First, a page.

Length of first stage labor and perinatal outcomes

January 01, 0001

Length of first stage labor and perinatal outcomes

These US authors conducted a retrospective cohort study of nulliparous women with term, singleton gestations to estimate whether length of the first stage of labor is associated with adverse maternal and neonatal outcomes. The cohort was from one academic center between 1990 and 2008. The length of the first stage was stratified into three subgroups: less than the 5th percentile, 5th to 95th percentile, and greater than the 95th percentile.

They found: "Of the 10,661 nulliparous women meeting study criteria, the median (50th percentile) length of the first stage was 10.5 hours. Compared with women with a first stage between 2.8 and 30 hours (5th to 95th percentile thresholds), the risk of cesarean delivery was higher (6.1% compared with 13.5%; adjusted OR, 2.28) in women with a first stage longer than 30 hours (greater than the 95th percentile). These women also had higher odds of chorioamnionitis (12.5% compared with 23.5) and neonatal admission to the neonatal intensive care unit (4.7% compared with 9.8%; adjusted OR, 1.53) but no other associated adverse neonatal outcomes."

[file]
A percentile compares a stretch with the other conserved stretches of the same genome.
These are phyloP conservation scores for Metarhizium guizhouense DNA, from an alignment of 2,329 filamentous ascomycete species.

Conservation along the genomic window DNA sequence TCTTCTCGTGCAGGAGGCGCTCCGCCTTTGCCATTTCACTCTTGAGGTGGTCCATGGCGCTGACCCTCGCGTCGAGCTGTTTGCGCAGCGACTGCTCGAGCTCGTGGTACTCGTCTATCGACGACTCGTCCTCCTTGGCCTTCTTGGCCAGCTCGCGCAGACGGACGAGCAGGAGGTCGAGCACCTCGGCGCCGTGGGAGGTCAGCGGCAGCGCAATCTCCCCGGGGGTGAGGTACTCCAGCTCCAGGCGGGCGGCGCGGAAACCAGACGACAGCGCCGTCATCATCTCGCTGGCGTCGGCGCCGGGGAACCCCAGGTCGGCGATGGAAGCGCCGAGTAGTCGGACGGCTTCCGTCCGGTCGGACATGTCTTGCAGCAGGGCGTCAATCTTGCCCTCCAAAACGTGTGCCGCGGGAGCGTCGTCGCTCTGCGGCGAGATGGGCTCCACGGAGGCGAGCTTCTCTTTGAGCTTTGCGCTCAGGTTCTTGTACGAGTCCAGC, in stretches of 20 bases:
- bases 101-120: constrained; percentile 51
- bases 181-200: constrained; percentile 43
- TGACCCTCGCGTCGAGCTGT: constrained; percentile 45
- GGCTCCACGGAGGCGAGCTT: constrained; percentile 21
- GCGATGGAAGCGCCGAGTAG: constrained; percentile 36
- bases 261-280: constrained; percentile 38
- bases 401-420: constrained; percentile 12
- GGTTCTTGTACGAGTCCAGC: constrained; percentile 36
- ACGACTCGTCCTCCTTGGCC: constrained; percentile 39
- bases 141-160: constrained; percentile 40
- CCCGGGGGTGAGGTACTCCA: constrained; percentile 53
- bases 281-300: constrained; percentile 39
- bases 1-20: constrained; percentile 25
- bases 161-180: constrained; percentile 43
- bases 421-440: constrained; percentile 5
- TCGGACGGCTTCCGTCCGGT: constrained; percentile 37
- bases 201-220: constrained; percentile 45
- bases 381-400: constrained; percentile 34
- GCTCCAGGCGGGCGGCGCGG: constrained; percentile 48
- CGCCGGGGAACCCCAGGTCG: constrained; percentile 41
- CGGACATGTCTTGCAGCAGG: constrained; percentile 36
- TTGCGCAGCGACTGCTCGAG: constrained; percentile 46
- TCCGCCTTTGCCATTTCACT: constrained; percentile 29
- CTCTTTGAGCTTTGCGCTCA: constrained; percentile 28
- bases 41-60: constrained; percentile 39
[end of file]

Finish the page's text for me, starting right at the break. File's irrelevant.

The authors concluded: "Women with a prolonged first stage of labor have higher odds of cesarean delivery and chorioamnionitis, but their neonates are not at risk of increased morbidity."

Long first stage labor does not by itself imply fetal risk.

For the full abstract, click here.

Obstet Gynecol 116(5):1127-1135, November 2010
© 2010 The American College of Obstetricians and Gynecologists
Length of the First Stage of Labor and Associated Perinatal Outcomes in Nulliparous Women. Yvonne W. Cheng, Brian L. Shaffer, Allison S. Bryant, Aaron B. Caughey. Correspondence to Dr. Cheng: [email protected]

Category: W. Pregnancy, Childbirth, Family Planning. Keywords: first stage labor, duration of labor, chorioamnionitis, neonatal intentis care, retrospective cohort study, journal watch.
Synopsis edited by Dr Linda French, Toledo, Ohio. Posted on Global Family Doctor 7 December 2010

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